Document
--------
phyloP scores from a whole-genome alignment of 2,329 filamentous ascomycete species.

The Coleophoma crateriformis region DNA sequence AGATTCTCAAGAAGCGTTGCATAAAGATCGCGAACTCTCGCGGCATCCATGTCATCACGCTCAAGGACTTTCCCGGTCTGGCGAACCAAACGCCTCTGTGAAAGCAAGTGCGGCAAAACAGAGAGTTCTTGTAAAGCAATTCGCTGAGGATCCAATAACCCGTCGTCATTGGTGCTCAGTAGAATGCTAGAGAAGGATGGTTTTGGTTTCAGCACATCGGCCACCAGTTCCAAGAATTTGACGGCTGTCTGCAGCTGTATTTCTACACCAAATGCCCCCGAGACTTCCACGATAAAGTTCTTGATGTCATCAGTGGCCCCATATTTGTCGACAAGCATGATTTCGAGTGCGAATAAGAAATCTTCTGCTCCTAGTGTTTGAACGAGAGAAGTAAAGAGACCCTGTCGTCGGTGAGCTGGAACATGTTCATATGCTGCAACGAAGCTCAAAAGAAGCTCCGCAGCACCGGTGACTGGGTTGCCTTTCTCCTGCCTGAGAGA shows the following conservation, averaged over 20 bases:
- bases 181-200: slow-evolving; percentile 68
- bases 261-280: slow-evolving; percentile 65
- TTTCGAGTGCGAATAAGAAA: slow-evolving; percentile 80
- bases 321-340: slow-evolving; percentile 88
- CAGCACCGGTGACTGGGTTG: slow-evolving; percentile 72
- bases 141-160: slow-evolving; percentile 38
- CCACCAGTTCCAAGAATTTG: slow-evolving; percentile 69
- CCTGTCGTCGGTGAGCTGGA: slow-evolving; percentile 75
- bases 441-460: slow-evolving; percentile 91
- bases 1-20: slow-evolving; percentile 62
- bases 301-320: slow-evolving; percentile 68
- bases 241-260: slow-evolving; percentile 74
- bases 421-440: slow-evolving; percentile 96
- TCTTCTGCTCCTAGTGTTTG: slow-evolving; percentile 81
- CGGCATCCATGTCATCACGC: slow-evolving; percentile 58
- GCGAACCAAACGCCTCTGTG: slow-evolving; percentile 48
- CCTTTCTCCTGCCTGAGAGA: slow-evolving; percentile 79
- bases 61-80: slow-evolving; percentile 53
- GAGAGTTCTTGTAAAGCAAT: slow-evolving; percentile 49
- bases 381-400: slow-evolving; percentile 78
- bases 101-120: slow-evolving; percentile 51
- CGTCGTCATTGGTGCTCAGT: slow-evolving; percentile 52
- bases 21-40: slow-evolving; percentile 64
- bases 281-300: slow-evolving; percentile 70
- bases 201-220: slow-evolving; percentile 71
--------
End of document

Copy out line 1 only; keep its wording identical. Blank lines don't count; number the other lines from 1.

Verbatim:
phyloP scores from a whole-genome alignment of 2,329 filamentous ascomycete species.